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Old tower, Santa Maria Del Cedro
by Jesse Andrews

A view of Santa Maria Del Cedro
by Jesse Andrews

View of the castle ruin, Santa Maria Del Cedro by Jesse Andrews




Most photos on VisitsItaly are by Jesse Andrews. Please Contact VisitsItaly.Com for reproduction of any kind at:

Welcome to Santa Maria del Cedro
From Jesse's Journeys in Italy

Population: 4,828 (2003)
Official site:

The territory surrounding the small village of Santa Maria Del Cedro was originally occupied by the Enotrians, the earliest of the Italic tribes that modern archaeologists have found evidence of in the area. The name "Enotria", which derives from the Greek word for wine, is the root word for modern day Italy (Italia).

The village of Santa Maria and its surrounding territory has been a pivotal excavation site for archaeologists, anthropologists and historians who have worked together to unravel the mysteries of Italy's origins.  The ruins and artefacts that are being slowly uncovered through years of painstaking work are answering old questions but are also raising new ones.

The lush Enotrian territory is a short distance from the Laos River, where as early as 1115 BC, the Lucanian and  Brutium tribal groups sustained themselves with agricultural activities.  In those days, the Laos  was a wild, fresh river with its source waters in the nearby mountains.

Archaeological evidence suggests Enotria area was infiltrated by the survivors of the town of Sybarus on the Gulf of Taranto, which was utterly destroyed by the Crotons in 510 BC.

A large fortress ruin, nearly on the scale of the City of Pompeii, has been discovered and is still undergoing extensive excavation and research.  It seems clear that the area was extremely important as a defensive position and a center of trade.

The people of the area withstood hundreds of years of hostilities in the area. However, they ultimately came under the rule of Hannibal the Great.  Hannibal's rule was overthrown when the tribes in the Laos River territory formed the Italiota Lega - league of Italians - with the Romans and defeated Hannibal in 389 BC.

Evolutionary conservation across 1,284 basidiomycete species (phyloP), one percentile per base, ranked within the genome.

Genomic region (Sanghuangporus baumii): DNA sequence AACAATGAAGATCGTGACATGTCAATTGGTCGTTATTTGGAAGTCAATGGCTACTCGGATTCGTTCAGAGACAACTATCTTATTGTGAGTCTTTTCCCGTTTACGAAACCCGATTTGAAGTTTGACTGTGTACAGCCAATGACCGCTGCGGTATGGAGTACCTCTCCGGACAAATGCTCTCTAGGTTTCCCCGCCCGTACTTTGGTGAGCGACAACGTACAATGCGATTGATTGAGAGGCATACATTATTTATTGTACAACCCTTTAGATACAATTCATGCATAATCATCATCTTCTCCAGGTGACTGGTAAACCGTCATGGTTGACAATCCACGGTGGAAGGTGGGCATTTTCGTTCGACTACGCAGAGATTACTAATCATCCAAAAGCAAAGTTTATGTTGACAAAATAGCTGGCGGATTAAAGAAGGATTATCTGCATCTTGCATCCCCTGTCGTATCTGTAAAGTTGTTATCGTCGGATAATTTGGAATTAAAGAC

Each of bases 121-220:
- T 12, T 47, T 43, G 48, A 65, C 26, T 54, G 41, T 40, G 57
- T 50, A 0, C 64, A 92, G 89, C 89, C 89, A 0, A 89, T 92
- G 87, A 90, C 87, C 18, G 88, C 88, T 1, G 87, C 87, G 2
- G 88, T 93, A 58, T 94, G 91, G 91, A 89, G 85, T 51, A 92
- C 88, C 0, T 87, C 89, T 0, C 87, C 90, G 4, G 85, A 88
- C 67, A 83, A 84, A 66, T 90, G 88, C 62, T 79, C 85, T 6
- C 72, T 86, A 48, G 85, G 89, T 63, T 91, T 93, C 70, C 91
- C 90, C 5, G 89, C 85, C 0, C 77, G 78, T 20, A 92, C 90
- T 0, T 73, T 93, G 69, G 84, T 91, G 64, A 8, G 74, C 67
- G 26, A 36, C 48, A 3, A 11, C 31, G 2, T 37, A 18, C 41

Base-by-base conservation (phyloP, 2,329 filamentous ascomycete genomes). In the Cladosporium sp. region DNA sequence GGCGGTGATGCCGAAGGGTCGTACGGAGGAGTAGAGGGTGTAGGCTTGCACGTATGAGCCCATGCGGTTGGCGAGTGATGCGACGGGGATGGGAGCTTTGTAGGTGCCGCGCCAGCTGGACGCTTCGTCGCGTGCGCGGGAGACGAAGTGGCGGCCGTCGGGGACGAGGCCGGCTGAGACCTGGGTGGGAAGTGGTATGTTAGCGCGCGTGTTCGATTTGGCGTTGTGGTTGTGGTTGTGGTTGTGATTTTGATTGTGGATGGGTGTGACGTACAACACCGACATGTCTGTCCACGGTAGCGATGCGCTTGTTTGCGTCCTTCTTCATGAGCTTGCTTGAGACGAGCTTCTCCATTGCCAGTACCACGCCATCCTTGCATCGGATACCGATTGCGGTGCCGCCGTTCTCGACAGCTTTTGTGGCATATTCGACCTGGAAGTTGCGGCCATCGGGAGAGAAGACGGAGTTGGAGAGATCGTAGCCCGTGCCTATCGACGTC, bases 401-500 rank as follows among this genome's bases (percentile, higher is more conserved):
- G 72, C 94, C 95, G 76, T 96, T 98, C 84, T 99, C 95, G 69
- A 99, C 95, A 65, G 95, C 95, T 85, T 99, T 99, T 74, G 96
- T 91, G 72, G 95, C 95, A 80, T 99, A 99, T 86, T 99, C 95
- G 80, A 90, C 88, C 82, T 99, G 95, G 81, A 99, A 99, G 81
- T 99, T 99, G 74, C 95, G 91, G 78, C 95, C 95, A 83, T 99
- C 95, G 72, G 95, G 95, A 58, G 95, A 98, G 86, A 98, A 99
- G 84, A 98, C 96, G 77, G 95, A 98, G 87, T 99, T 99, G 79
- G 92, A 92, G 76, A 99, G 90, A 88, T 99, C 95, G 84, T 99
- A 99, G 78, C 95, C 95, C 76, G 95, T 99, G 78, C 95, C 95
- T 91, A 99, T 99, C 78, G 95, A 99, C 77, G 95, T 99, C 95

The Romans asserted their rule over the area until the 6th Century BC.  As the Roman Empire began to faulter due to the Barbarian invasions from the North, and weakening administrative infrastructure, the Byzantines were eventually able to take over the area.

The Byzantines constructed numerous towers, castles, churches and fortresses, the ruins of which are visible to this day throughout the Cedri Riviera. The most spectacular is the ruin of a Byzantine castle which overlooks the vineyards and olive groves around Santa Maria, and from which one can see the distant Mediterranean Sea.

If one visits the Town Hall one can see two enormous frescoes that used to adorn the Byzantine abbey within the castle precincts.  If you visit the Town Hall, just ask the clerk to see them.

The Byzantines, in turn, were overtaken by succeeding armies and their empires.  The area was invaded by the Normans on their way to and from the Crusades, and eventually came under the hand of the "royal" families who came to dominate the entire Calabrian peninsula south of the Bay of Naples, and then the modern day Italian government.

Santa Maria Del Cedro, steeped in history and at one time an important trade and fortifying position, is now a tranquil village.  Local industry is almost entirely agricultural, with the primary crop being Cedro a unique citrus-fruit plant.  The Cedro plantís flowers are used to make many commercial perfumes and are exported all over the world

The areaís farmers also harvest olives, grapes and figs, which are the basic ingredients for the area's wonderful culinary specialities
that visitors can sample at a handful of  restaurants located in the town's centre.

Santa Maria Del Cedro, if not a destination tourist spot, is a wonderful place to pass through, if only to catch a glimpse of its long and unique history.  You will find a modern Itallic community, but one whose ways have persisted from long before the birth of Christ. 

Region of Calabria

The Cedri Riviera







Limes, Santa Maria Del Cedro
by Jesse Andrews


Tell us about your trip to Santa Maria del Cedro.  What were your favorite places to visit, stay, and dine.  Talk Italy Forum